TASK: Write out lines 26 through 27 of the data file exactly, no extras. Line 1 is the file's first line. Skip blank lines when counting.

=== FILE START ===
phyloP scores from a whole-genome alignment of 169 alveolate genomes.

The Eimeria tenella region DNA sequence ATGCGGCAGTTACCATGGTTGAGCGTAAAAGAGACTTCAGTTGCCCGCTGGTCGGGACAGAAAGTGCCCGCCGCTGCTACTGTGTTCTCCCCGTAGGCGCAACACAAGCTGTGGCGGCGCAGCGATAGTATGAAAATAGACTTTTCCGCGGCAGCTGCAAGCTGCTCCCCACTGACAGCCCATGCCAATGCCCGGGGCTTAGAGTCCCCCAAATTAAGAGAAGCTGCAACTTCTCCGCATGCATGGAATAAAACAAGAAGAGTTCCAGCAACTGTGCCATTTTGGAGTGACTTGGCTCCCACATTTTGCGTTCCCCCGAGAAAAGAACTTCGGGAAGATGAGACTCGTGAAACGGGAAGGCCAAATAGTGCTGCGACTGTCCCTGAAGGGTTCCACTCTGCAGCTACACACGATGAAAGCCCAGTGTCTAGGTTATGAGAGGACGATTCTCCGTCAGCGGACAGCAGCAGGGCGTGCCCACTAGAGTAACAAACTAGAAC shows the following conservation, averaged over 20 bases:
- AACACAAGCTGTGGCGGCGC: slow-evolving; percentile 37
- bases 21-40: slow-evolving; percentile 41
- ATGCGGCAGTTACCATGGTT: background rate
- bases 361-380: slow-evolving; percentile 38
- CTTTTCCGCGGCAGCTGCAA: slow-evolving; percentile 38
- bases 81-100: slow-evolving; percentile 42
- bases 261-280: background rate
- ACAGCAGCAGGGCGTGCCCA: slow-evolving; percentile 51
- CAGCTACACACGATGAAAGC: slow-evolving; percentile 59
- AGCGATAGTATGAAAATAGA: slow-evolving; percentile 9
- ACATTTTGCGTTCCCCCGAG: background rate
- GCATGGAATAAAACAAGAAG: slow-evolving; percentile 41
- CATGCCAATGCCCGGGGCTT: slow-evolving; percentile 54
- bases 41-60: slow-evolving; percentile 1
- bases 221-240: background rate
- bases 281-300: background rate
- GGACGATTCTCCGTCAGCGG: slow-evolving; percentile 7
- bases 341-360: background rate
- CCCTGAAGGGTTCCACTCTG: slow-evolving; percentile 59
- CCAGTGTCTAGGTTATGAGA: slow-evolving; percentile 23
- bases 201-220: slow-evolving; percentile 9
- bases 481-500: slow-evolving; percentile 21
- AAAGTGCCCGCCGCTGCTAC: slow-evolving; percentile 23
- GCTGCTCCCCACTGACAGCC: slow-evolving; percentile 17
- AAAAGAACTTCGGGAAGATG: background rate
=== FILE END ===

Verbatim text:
- GCTGCTCCCCACTGACAGCC: slow-evolving; percentile 17
- AAAAGAACTTCGGGAAGATG: background rate